Geiger, K. B., Carr, J. E., LeBlanc, L. A., Hanney, N. M., Polick, A. S., & Heinicke, M. R. (2012). Teaching Receptive Discriminations to Children With Autism: A Comparison of Traditional and Embedded Discrete Trial Teaching. Behavior Analysis in Practice, 5(2), 49–59.

Geiger et al (2012) provides information on interventions to autism disorders among children by using discrete trial teaching (DTT) method. DTT processes have proven efficient in teaching language to kids with autism disorder. The method uses highly structured, fast-paced instruction method, which is classically carried out on a one-on-one basis at a desk or table having minimal distractions. The therapy is undertaken in a quite environment, which allows one to attain the therapy goals. The instructions are embedded within the background of a more realistic, act-based setting. It has brief learning designed to influence the behavior, whereby the units lasts for about 5 to 20 seconds, which is presented rapidly to optimize the learning opportunities in every teaching session. The method may be used to teach a number of languages, as well as academic skills, which include motor and vocal imitation, simple, as well as conditional discriminations, labeling, along with question answering. The most significant aspect of DTT is to assess whether or not the therapy is functioning. This means that, the child with autism has to demonstrate observable and  quantifiable changes. The changes need to be measurable to show a cause and effect relationship between the outcome and intervention (Geiger et al, 2012).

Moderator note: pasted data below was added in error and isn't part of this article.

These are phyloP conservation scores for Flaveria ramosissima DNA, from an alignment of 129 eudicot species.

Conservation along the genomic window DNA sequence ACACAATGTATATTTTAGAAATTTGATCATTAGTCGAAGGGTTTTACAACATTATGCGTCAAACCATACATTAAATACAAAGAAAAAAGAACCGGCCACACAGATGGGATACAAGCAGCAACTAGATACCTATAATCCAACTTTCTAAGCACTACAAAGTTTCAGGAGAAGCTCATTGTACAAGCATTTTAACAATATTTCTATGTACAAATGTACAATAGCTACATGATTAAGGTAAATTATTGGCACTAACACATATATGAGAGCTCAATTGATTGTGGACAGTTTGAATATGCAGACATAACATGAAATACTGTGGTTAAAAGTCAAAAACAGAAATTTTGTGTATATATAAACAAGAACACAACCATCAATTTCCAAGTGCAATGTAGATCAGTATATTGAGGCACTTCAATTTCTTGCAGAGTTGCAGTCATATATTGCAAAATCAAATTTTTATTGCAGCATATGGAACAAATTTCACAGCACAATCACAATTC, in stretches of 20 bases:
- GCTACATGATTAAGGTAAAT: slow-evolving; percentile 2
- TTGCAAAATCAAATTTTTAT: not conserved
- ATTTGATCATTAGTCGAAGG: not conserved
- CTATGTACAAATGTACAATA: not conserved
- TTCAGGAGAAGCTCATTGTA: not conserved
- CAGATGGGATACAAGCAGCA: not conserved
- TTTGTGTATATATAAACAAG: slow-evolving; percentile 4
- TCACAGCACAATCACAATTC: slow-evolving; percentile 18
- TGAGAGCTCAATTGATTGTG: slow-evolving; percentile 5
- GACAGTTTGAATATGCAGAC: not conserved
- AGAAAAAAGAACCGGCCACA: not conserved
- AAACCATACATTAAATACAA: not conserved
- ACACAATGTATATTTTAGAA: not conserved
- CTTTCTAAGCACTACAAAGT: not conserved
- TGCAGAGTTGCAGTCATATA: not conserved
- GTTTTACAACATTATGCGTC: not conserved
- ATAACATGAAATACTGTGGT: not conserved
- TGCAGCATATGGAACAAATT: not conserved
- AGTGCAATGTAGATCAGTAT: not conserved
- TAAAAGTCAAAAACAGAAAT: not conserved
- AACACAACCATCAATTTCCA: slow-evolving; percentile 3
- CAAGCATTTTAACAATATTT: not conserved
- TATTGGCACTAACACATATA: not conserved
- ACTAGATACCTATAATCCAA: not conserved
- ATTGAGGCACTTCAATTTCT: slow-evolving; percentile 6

Finally,  an  significant  part  of  ABA , which is  built  into  the  therapy  and  in  the result   measure   is  to   determine the way generalizable   the   skills, which   have   been learned   are   in   non-therapy   instances. For instance, the learner might require unequivocal instruction on the rules of a game or practice with turn-taking before he/she is ready to play the game with peers in the school setting. A  truly  successful intervention  is  considered  to  be  the  child being  able  to  enter  mainstream  schooling. Therefore, the right timing and environment should be a top priority that will be considered while offering therapy to assist children with autism. This is because the child must respond to the stimuli that is exposed without prompts and there is the need to use less prompts while carrying out the therapy (Myers & Johnson, 2007).

References

Geiger, K. B., Carr, J. E., LeBlanc, L. A., Hanney, N. M., Polick, A. S., & Heinicke, M. R. (2012). Teaching Receptive Discriminations to Children With Autism: A Comparison of Traditional and Embedded Discrete Trial Teaching. Behavior Analysis in Practice, 5(2), 49–59.

Myers, S.M., and Johnson, C.P. (2007). American Academy of Pediatrics, Council on Children with Disabilities. Management of children with autism spectrum disorders. Pediatrics,120(5), 1162-1182.

Rivera, C. (2008).The Use of Intensive Behavioural Intervention for Children With Autism.  Journal on developmental Disabilities. Vol 14 (2).